A memorable moment from Dickens’s Little Dorrit:

‘May I inquire how I can obtain official information as to the real state of the case?’

‘It is competent,’ said Mr Barnacle, ‘to any member of the — Public,’ mentioning that obscure body with reluctance, as his natural enemy, ‘to memorialise the Circumlocution Department. Such formalities as are required to be observed in so doing, may be known on application to the proper branch of that Department.’

‘Which is the proper branch?’

‘I must refer you,’ returned Mr Barnacle, ringing the bell, ‘to the Department itself for a formal answer to that inquiry.’

‘Excuse my mentioning — ’

‘The Department is accessible to the — Public,’ Mr Barnacle was always checked a little by that word of impertinent signification, ‘if the — Public approaches it according to the official forms; if the — Public does not approach it according to the official forms, the — Public has itself to blame.’

One can discover the proper branch of the Circumlocution Department to address one’s inquiries if one goes to the Circumlocution Department and asks. Assuming, of course, that one addresses that inquiry to its proper branch.

Recently I had a medical problem that needed attention, and so — naturally enough, one might think — called the clinic that handles my primary care. I was (a) told by a robotic voice that I was caller 17, that is, that they would get to me only after they had handled the inquiries of sixteen other people, and (b) asked by a different voice whether I knew that I could make an appointment online.

I hung up and got online, where I requested an appointment. Several days of silence ensued, at the end of which I got a message telling me that if I wanted an appointment I needed to call the office. I did, and heard a robotic voice telling me that I was caller 23….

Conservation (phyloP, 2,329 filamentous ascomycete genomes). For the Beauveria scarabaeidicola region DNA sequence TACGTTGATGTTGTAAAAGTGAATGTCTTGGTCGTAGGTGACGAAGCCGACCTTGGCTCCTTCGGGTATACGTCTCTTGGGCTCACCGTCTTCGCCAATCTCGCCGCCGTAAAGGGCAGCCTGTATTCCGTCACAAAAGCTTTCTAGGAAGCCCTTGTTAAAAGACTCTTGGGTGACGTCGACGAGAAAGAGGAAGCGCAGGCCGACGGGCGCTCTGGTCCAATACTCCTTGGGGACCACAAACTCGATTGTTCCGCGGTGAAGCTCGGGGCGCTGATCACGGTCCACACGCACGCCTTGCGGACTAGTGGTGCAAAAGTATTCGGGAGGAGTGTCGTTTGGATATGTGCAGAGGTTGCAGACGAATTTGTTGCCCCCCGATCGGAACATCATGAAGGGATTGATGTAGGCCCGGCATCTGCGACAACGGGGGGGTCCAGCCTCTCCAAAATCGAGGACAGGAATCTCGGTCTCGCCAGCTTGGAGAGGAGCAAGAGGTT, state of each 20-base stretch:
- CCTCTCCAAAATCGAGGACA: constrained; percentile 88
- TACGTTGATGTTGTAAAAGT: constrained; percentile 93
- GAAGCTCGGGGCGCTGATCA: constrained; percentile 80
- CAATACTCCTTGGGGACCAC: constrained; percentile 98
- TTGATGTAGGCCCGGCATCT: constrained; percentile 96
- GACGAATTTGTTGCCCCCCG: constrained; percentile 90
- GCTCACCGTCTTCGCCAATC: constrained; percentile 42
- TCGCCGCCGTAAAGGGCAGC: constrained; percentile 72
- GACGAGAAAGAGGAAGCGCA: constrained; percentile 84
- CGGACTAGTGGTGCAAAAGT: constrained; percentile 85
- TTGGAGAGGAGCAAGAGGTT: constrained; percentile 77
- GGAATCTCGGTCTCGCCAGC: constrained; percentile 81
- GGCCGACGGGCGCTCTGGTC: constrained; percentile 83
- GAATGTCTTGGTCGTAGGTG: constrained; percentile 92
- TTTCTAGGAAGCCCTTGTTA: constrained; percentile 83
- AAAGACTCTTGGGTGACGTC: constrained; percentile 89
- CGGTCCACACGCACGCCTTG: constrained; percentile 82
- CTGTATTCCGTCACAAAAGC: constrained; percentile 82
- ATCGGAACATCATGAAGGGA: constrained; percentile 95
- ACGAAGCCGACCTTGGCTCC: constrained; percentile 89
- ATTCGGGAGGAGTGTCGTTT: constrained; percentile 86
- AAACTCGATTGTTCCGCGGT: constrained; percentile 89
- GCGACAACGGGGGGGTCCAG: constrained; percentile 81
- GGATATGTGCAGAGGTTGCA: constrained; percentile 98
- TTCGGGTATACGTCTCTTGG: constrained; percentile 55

Two weeks later, I discovered that a member of my family, who has a serious medical condition, was told at the doctor’s office that she had no health insurance. I called the Benefits department of Baylor’s Human Resources — though later I discovered that I was not talking to another Baylor employee, but rather to a representative of a company to whom Baylor has farmed out such responsibilities — and was told that I could not be helped over the phone, no matter how urgent the situation, but had to submit a request for clarification (and, ultimately, coverage) to a particular email address.

I dutifully took down the email address and sent my inquiry. The email address did not exist.

I called back, got from a different person a different email address. That address too did not exist.

I went online to the company’s website and found a chatbot that gave me a third email address. This one worked. Indeed, within seconds I got a reply email telling me that if I had an urgent request I should call at a particular number — the number I had originally called.

It’s important to recognize that what I went through in both of the circumstances did not result from bugs in the systems, but from features — from purposeful design. The goal of all our contemporary Departments of Circumlocution is simply this: To make us give up. To bring us to the point of shrugging our shoulders and crossing our fingers in the hope that whatever illness we have will somehow get better; or to the point that we pay for medicine ourselves because we can’t figure out how to get our insurance to cover it, and don’t dare try to get by without it. The object of these systems is the generation of despair. Because if the systems make us despair then the companies that deploy them can boast of the money they have saved the organizations that purchase their services.